Delta 9 THC has many benefits and properties that can be useful for a plethora of people. That said, there are some things it would be wise to consider before consuming delta 9.
First things first, you should consider whether delta 9 is the right compound for you. Do your research on the full extent of its properties and effects.
When you do begin to consume delta 9, it's always best to start low and slow and work your way up to the perfect high for you. Remember, you can always take more delta 9, but once you cross the threshold between a good trip and overdoing it, there's no going back!
Always follow packaging guidelines and don't exceed the maximum recommended dosage.
Delta 9 gummies are an especially popular way to consume delta 9, and due to the amount of time they take to kick in, it's very easy to ingest too much.
Although dosing is usually dependent on factors like rate of metabolism, body weight, and strength of product—and delta 9 hits everyone differently—here's a quick dosing guideline for those looking for some recommendations.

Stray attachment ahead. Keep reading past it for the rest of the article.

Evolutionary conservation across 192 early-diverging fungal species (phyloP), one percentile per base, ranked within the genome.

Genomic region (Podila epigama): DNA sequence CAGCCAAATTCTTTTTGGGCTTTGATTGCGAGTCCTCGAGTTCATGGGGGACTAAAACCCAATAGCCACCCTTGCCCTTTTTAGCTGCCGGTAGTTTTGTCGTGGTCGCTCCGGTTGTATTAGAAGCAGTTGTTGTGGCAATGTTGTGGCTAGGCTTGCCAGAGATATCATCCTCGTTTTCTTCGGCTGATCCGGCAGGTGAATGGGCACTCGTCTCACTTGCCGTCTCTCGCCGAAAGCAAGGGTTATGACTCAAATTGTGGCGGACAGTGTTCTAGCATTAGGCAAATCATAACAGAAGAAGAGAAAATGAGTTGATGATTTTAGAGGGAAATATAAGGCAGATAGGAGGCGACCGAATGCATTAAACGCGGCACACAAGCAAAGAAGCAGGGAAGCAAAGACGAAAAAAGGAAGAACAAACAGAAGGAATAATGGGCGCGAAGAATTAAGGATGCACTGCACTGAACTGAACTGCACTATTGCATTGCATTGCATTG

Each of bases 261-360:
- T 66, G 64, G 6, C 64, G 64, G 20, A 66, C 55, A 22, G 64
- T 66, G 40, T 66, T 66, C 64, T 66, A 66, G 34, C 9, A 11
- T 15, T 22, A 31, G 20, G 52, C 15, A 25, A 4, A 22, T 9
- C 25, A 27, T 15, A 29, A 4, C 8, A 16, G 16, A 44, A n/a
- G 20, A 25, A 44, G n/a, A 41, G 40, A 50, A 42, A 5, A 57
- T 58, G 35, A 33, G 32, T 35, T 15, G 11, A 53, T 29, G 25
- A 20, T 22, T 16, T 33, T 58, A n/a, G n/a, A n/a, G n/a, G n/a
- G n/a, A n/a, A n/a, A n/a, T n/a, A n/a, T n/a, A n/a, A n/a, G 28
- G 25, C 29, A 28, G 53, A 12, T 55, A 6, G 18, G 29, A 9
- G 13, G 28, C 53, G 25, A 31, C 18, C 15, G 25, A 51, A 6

1-5 mg is considered a small dose. Taking this much delta 9 will likely help with stress relief, anxiety relief, and pain management. This is the perfect dosage for anybody new to cannabinoids and worried about tolerance.
An average dose between 5-25 mg will be felt a lot more throughout your body and may give you waves of euphoria. If you already have some experience with edibles or want to feel a little something stronger than a smaller dose, this is the tier for you.
A high dose of delta 9 is anywhere between 25-50 mg. At this point, you'll feel the heavy effects of the compound. In other words, you'll get hella stoned.
If you're the intense type who really wants to feel delta 9 in its full force, a heavy dose of 100+ mg may be for you. This tier is usually reserved for seasoned cannabis users who want to push their own limits.